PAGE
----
On July 8, in In re Cuozzo, the CAFC denied en banc review of a prior panel decision that confirms the PTAB can use a different standard for interpreting claims than a district court.
The different standards were mainly allowed to continue based on the possibility of amending a patent’s claims before the PTAB that is not possible in a district court. However, it may be time to take a slightly different look at whether the PTAB and district courts must use the same interpretation.
The Denial of En Banc Review:
The majority, in a 6 to 5 split decision, suggested that the PTAB and a district court could use different standards in determining the meaning of a legal document – a patent. The majority and the dissent both spent a lot of time discussing the ease in which patent applicants can amend claims before a patent issues and the difficulties in amending claims after a patent issues. This line of reasoning is set forth to justify why the “Broadest Reasonable Interpretation” is the proper test for interpreting claims before a patent issues. However, the ability to amend claims in a post-grant proceeding, such as an inter partes review, should be irrelevant to the interpretation of terms used in the original patent claims.
A patent is often compared to a contract. A contract is the written, physical embodiment of an agreement or bargain and its purpose is to accurately and unambiguously represent the parties’ positions. Once a contract is signed, the meaning of the contract is fixed, and the meaning of the contract should not be different depending on who is reading it. Likewise, once a patent issues, the meaning of the patent should be set in stone and later developments should not affect the understanding of claim terms based on the relevant time period. In addition, and importantly, issued claim terms should not be interpreted one way by a court and another way by the PTAB. It is already difficult for the PTAB and courts to properly interpret claims. The problem is compounded by the fact that the CAFC is now endorsing different interpretations of an already issued patent based on who is interpreting the patent. The result of this difference in standards is judicial sanctioning of discrepancies in claim interpretation of already issued patents and encouragement of forum shopping based on such discrepancies.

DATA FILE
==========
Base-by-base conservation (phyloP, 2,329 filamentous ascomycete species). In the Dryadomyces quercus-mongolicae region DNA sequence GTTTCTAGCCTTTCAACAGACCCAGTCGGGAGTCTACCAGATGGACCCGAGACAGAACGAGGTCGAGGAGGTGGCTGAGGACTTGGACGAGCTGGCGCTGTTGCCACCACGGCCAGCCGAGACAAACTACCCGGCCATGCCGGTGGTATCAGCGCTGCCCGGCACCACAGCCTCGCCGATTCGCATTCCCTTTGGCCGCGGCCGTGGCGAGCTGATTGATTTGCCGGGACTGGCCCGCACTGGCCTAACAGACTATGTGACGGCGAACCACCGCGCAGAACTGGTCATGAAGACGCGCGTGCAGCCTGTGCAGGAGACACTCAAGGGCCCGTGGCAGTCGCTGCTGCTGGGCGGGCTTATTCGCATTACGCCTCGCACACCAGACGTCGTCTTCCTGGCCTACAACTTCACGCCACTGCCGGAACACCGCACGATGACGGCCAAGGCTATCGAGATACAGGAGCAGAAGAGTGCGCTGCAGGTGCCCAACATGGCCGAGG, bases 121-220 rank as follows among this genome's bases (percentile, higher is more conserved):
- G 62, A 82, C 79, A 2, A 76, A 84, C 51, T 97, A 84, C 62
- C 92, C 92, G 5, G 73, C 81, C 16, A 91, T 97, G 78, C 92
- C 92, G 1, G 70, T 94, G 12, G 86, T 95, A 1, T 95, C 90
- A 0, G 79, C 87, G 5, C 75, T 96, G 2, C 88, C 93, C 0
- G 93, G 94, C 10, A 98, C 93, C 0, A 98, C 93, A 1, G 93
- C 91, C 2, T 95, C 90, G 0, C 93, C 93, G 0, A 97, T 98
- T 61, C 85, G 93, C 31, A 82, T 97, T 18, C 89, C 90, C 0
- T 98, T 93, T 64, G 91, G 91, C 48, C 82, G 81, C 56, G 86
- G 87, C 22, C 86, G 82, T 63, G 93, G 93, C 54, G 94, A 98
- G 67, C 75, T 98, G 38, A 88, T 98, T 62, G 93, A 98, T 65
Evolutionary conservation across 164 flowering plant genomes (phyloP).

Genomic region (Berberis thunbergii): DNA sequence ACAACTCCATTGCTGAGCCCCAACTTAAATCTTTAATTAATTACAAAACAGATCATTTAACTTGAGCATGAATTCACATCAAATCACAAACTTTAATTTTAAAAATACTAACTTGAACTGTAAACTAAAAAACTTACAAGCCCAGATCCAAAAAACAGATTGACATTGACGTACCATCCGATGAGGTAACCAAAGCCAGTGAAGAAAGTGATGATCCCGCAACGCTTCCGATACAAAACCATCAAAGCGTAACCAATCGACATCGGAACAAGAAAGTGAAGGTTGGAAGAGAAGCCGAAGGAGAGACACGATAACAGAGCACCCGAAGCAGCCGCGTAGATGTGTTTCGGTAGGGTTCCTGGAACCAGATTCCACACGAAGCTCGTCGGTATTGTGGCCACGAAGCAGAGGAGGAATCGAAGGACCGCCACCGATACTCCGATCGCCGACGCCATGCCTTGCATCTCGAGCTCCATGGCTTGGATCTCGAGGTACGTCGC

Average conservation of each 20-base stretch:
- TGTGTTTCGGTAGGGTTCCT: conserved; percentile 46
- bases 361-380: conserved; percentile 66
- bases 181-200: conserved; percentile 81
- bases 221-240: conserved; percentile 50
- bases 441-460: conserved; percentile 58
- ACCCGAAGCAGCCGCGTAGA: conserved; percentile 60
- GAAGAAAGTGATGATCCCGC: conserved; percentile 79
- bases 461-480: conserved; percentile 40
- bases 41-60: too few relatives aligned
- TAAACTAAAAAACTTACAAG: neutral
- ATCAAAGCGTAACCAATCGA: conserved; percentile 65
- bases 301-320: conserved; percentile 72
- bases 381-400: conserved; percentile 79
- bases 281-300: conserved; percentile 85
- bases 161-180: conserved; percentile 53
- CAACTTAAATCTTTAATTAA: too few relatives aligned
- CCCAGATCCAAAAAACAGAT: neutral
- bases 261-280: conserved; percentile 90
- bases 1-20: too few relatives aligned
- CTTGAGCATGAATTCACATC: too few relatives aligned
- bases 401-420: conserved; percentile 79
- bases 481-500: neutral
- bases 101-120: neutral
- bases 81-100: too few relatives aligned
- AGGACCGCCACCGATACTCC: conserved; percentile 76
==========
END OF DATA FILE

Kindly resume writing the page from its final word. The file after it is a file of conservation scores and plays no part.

In contrast to un-amended claims in an already issued patent, if a patent claim is actually amended in a post-grant proceeding, perhaps any new features in the amended claims or new claims should be given the BRI while the patent is involved in any post-grant proceeding. However, once that post-grant proceeding is finished, those new claims and new terms should be interpreted the same way in any subsequent proceeding, whether it be another subsequent PTAB proceeding or a district court litigation.
Conclusions and Suggestions:
For the time being, the PTAB, in reviewing patent claims, must use the Broadest Reasonable Interpretation. However, the PTAB may want to consider indicating in its decisions, when appropriate, that its claim construction is not only the Broadest Reasonable Interpretation, but also the only reasonable interpretation based on the intrinsic record and extrinsic evidence, when appropriate. Parties might find it prudent to make alternative arguments regarding the standard for claim interpretation until this issue is resolved.
It would be best for practitioners and decision makers if the same standard is used in interpreting issued claims regardless of forum. Once a patent issues, the meaning of the claim should be set in stone. Just like a final, signed contract, an un-amended patent means what it means and it should not mean something different depending on who is reading the document.